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This poem is taken from PN Review 96, Volume 20 Number 4, March - April 1994.

Eight Poems Alison Brackenbury

After Beethoven
After he died she came, a veiled lady,
Who stood beside the bed. Nothing was said.
(There was a widow, who had had a child.)
She did not brush his forehead with her fingers,
She stood: now robed in fat beneath her furs,
Her veil the dark of time.

When she went home she cried a little, blotched
Her face, then stopped. Her daughter had gone out.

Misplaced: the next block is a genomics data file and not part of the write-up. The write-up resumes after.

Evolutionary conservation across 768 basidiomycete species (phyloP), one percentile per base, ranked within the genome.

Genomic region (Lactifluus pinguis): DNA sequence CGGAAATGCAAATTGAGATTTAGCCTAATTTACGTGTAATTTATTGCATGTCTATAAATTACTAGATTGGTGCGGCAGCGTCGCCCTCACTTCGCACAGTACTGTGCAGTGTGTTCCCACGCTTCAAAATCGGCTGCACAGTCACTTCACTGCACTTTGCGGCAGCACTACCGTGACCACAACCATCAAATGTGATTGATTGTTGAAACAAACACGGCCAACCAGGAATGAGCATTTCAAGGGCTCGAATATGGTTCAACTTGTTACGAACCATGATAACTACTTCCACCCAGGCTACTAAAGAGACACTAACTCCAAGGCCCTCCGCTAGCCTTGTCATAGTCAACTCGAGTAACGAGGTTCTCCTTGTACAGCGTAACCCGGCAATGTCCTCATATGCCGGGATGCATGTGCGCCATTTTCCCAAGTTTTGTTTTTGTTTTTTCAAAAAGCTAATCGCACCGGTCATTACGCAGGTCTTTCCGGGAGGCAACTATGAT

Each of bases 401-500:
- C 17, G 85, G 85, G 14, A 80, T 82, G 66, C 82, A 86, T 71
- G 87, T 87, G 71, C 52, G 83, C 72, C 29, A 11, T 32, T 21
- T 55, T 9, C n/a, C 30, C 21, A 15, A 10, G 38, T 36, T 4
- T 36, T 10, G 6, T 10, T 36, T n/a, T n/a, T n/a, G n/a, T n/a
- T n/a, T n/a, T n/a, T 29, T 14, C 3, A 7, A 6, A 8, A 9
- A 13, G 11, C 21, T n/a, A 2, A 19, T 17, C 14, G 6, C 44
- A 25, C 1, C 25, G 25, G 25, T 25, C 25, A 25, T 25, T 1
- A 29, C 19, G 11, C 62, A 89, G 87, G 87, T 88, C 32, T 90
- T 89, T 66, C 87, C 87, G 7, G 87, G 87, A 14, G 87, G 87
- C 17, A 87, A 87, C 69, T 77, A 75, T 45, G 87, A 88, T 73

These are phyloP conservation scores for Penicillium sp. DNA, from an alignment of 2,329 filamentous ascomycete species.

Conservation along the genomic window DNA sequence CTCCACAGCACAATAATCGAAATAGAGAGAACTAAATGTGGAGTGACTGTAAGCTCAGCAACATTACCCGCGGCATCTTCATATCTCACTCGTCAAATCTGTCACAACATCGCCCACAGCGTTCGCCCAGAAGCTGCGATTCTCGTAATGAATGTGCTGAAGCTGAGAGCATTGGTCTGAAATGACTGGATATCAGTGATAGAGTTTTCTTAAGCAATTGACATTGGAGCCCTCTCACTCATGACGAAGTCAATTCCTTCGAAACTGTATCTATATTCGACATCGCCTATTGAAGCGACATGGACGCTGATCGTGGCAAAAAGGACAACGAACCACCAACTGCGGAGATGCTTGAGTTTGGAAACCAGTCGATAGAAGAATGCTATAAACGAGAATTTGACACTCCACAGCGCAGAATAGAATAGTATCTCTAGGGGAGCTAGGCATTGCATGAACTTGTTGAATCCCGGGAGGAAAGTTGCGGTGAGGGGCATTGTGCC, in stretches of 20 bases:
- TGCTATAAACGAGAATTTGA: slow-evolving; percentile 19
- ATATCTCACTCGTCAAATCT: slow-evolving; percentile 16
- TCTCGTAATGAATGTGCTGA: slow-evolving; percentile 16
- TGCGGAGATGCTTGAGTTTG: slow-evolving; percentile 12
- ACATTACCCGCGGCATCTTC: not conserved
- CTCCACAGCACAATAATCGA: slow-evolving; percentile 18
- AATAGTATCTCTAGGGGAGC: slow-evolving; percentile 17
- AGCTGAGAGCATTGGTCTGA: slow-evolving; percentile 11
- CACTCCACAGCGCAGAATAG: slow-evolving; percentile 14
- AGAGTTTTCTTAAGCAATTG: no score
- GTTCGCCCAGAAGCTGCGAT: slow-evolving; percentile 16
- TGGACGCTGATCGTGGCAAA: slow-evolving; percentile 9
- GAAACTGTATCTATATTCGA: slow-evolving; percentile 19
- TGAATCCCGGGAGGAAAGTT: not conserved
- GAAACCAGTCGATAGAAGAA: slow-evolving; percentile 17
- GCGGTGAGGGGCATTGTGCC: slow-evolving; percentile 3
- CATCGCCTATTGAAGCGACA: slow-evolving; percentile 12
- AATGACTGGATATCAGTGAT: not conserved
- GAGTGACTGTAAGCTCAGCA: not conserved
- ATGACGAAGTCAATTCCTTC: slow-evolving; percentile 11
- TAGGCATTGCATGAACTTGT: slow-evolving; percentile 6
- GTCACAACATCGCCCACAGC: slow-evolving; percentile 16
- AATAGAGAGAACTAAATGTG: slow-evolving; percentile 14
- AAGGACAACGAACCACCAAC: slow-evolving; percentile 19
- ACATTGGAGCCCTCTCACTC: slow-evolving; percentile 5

She clasped her hands, with their false ring, and listened.

The bed was warm, but when she reached the street
The keen air made her shawl a cave of white.
Her feet, in their small boots, broke through the snow
Softer, and faster, like a young girl dancing.

He never heard those steps. He quarrelled with her,
Struck her with silence, would not hear her name.
Now she spoke his; and snuffing out the candle,

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